In our Introduction to the Importance of Francis Asbury, on Monday, we explained why this pioneer in American religion remains an amazing figure to this day. We compared Asbury to a Bill Gates or Steve Jobs.
More than 200 years ago, Francis Asbury figured out that the success of any American religious movement would depend largely on Americans themselves. Long before electricity, let alone computers, Asbury personally became an Internet for congregations, traveling 130,000 miles by horse. He organized a church whose structure looked a lot like a Web network today.
In 2009, in another era of turbulent change in religious life—with many long-standing institutions changing dramatically—Asbury re-emerges as a pioneer with ideas worth reclaiming.
Here is Part 2 of our look at Francis Asbury …
HIGHLIGHTS OF OUR INTERVIEW WITH
ASBURY BIOGRAPHER JOHN WIGGER
DAVID: Tell us a little about your work as a scholar?
JOHN: I’m a historian at the University of Missouri—basically a cultural social religious historian. I worked on this book for about 10 years.
DAVID: What’s your religious affiliation? Are you a Methodist?
JOHN: My religious background is pretty complicated. I was raised Baptist. I now attend a Presbyterian church with lots of college students. I’ve studied Methodists for many years. And, I’ve also been part of a number of different religious traditions.
DAVID: You’re giving us this major new portrait of Francis Asbury—as a historian and an educator. You’re not a Methodist “insider” promoting your own denomination. You’re an independent biographer, we might say. So, given everything you could have explored, what interests you about Methodists enough to devote years of your life to studying these people?
JOHN: What I discovered when I first started doing religious history was that I really enjoyed looking at large-scale religious movements that exploded onto the American religious scene, but also stayed around and endured over time. At one point I thought I might focus my studies on Pentecostalism, but one of my academic advisors suggested I work on Methodism.
DAVID: As a reader, I’m glad your advisor pushed you in this direction. A lot of writers are looking at Pentecostalism. But Methodist history is, for all intents and purposes, largely lost in America. Methodist churches generally are more likely to take the “Methodist” name off their street signs than they are to teach much about Methodist history in their congregations.
So, set the stage for us. (The photo at right shows the Asbury Memorial in Washington D.C.)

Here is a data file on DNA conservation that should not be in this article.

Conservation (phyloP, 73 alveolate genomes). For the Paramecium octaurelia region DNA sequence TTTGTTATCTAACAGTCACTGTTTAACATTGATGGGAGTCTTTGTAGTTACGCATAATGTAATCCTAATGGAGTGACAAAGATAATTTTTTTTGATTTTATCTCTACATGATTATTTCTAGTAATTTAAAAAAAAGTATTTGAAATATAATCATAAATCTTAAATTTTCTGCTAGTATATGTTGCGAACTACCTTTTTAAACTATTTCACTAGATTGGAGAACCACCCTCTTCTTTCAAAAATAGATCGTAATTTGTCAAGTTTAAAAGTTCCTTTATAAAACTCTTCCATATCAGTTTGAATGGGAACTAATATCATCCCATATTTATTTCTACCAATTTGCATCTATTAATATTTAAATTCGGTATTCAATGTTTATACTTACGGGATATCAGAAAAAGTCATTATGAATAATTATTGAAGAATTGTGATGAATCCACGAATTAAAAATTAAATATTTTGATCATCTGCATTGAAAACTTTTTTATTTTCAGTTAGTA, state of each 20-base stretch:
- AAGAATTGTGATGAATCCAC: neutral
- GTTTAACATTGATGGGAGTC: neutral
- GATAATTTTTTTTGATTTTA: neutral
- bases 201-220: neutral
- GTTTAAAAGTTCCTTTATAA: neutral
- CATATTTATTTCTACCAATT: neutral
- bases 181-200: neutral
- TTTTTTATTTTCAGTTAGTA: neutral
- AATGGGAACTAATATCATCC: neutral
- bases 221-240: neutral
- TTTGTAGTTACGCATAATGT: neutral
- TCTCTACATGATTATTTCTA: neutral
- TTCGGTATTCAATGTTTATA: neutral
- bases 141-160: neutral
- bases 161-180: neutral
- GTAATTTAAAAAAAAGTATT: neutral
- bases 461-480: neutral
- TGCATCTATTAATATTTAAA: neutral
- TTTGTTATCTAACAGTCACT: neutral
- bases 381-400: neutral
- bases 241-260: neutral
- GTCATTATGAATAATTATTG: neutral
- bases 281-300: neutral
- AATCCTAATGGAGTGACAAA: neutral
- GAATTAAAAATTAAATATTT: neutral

JOHN: Methodism in America really began in the Revolutionary War era and within the space of about 75 years it had become the largest religious group in America. A third of all churchgoers in America, by one calculation, went to a Methodist church in 1850. So Methodists went from nothing—to absolutely the largest church—in the space of about 75 years, which is remarkable growth.
If you also include the Holiness and Pentecostal movements that came largely out of the Methodist-Wesleyan tradition then that carries the story further. Pentecostalism is the most vibrant Protestant religious tradition in the world, today, so if you include within the legacy of Methodism these related movements—then Methodism remains a major and vibrant religious tradition.
DAVID: As far as most Americans are concerned, the overall story is this: The church boomed and, for most of the 1800s, it grew very successfully until it dominated American life. But the mainline Methodist church began to wane long before it became what’s known today as the United Methodist Church, right?
JOHN: This is an interesting question. Actually, Methodism continued to grow as fast as the American population grew until about 1960, which again surprises people when I say it that way. After 1960, it just drops off the table.
Methodism really didn’t decline numerically until the middle of the 20th Century. However, it changed significantly along the way. In a way, Methodists were victims of their own success. As they grew, they developed lots of congregations.
DAVID: Famously, they had more congregations than U.S. Post Offices and in the 1950s, LIFE Magazine and other big magazines published front-page stories about how Methodism mirrored the breadth and diversity of American life.